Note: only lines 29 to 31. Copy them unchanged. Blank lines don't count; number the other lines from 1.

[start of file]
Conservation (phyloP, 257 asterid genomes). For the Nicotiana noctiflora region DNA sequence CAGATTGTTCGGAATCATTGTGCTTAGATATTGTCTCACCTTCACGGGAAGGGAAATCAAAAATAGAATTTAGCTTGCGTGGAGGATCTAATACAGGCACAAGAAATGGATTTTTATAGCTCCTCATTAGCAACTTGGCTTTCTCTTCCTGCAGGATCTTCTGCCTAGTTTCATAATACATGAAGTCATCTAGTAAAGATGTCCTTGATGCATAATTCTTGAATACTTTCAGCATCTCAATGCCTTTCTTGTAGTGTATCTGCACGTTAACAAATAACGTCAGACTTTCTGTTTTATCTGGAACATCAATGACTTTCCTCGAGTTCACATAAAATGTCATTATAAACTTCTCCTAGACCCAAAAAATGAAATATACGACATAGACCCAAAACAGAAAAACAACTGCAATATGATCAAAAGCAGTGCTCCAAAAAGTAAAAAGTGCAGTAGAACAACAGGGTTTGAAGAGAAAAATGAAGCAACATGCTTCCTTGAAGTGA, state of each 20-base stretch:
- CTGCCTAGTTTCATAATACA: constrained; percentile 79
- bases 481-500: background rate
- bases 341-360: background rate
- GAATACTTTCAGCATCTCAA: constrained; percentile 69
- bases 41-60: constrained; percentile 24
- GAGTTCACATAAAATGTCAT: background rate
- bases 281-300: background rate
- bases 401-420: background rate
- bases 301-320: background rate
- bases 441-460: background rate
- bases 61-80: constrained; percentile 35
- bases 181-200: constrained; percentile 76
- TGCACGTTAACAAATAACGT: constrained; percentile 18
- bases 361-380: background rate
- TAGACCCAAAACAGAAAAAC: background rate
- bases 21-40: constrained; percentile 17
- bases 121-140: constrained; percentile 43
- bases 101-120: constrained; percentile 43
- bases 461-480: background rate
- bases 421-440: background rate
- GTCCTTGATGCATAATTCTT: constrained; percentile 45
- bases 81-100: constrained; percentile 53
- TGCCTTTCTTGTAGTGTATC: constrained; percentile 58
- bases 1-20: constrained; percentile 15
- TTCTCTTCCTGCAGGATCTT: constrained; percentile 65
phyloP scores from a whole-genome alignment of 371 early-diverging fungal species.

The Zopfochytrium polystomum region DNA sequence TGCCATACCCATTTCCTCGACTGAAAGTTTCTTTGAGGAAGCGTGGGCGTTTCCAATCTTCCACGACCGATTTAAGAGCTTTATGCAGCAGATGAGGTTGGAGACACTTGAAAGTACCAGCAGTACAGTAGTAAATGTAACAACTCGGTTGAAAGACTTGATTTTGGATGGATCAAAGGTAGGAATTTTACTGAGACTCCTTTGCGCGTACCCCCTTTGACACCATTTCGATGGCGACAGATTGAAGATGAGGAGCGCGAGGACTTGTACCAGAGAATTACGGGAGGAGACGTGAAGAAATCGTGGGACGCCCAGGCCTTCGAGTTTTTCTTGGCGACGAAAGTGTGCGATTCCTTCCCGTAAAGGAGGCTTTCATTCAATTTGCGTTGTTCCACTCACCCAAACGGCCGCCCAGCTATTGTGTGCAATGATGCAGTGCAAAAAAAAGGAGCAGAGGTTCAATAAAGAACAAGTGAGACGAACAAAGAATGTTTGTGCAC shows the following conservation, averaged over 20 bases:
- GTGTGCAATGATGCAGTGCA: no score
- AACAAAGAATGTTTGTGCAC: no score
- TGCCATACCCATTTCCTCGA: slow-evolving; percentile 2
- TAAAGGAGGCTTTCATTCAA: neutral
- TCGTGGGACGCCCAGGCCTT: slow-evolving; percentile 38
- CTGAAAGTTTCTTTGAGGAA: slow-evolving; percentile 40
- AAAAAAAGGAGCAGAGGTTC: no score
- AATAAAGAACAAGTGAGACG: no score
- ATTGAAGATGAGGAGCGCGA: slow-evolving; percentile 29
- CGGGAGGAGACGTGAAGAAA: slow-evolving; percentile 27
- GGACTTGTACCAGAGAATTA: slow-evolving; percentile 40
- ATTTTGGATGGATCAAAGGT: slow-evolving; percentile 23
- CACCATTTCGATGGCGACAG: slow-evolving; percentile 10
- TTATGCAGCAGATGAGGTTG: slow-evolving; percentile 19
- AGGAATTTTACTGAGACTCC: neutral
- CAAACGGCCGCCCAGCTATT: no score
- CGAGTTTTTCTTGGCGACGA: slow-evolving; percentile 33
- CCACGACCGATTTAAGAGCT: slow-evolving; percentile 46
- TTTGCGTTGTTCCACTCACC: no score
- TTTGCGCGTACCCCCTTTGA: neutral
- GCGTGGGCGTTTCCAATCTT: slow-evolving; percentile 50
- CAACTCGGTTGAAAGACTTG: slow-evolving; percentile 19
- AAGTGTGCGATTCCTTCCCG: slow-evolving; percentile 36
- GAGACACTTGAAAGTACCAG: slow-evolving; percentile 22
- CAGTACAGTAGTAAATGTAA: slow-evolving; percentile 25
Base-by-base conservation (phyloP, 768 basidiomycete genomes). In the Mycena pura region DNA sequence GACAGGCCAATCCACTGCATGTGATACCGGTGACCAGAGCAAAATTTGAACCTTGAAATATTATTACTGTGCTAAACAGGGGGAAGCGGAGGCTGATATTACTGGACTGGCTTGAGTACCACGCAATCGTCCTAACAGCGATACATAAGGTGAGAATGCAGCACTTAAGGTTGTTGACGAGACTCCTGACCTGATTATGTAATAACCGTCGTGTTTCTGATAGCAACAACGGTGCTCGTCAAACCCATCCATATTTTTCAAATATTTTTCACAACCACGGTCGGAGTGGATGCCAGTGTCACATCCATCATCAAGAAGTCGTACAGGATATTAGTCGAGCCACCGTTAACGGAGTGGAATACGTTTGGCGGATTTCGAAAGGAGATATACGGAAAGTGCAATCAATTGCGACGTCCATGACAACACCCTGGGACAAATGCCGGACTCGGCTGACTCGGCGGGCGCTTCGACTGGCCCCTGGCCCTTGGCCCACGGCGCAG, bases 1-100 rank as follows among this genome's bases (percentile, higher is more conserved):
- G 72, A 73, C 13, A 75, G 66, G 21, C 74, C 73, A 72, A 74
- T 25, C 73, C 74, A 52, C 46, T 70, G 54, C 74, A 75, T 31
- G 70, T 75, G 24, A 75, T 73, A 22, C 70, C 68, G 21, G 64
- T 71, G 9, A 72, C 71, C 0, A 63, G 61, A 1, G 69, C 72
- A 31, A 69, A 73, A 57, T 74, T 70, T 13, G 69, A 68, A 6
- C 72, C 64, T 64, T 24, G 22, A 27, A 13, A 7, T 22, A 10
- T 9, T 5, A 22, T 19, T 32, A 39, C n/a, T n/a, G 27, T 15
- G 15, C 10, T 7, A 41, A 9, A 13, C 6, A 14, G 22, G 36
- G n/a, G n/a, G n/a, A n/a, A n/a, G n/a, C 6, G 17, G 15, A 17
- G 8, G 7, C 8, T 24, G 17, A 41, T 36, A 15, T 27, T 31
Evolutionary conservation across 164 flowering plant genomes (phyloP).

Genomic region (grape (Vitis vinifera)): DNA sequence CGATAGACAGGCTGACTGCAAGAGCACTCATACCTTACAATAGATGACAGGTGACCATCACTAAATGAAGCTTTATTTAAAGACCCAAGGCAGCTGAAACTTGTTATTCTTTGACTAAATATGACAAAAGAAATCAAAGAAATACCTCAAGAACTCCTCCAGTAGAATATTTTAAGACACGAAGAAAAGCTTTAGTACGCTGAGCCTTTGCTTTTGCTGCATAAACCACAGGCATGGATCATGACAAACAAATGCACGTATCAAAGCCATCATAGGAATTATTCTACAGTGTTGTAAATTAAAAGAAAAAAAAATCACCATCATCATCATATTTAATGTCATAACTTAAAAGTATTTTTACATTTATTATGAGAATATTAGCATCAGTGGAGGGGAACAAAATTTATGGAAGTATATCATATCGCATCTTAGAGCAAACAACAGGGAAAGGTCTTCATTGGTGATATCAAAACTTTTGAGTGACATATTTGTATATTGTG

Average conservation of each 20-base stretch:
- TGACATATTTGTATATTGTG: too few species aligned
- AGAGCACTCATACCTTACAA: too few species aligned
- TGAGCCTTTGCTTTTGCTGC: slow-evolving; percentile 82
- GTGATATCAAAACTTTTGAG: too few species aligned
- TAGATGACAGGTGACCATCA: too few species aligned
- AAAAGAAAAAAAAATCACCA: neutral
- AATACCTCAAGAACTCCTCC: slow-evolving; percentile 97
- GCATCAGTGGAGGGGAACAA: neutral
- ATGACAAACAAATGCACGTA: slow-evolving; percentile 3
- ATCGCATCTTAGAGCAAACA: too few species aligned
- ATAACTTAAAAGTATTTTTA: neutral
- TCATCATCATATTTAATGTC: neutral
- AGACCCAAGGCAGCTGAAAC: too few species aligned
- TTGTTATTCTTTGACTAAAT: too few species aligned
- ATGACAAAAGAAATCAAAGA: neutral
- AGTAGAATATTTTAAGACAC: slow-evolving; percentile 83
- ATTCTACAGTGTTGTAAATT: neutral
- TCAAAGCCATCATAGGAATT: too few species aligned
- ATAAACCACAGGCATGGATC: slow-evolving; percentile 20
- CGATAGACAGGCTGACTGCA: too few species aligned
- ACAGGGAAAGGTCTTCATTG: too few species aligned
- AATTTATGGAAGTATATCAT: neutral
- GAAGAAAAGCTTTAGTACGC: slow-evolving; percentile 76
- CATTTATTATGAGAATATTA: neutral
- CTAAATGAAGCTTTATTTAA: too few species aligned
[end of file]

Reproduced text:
- GTGTGCAATGATGCAGTGCA: no score
- AACAAAGAATGTTTGTGCAC: no score
- TGCCATACCCATTTCCTCGA: slow-evolving; percentile 2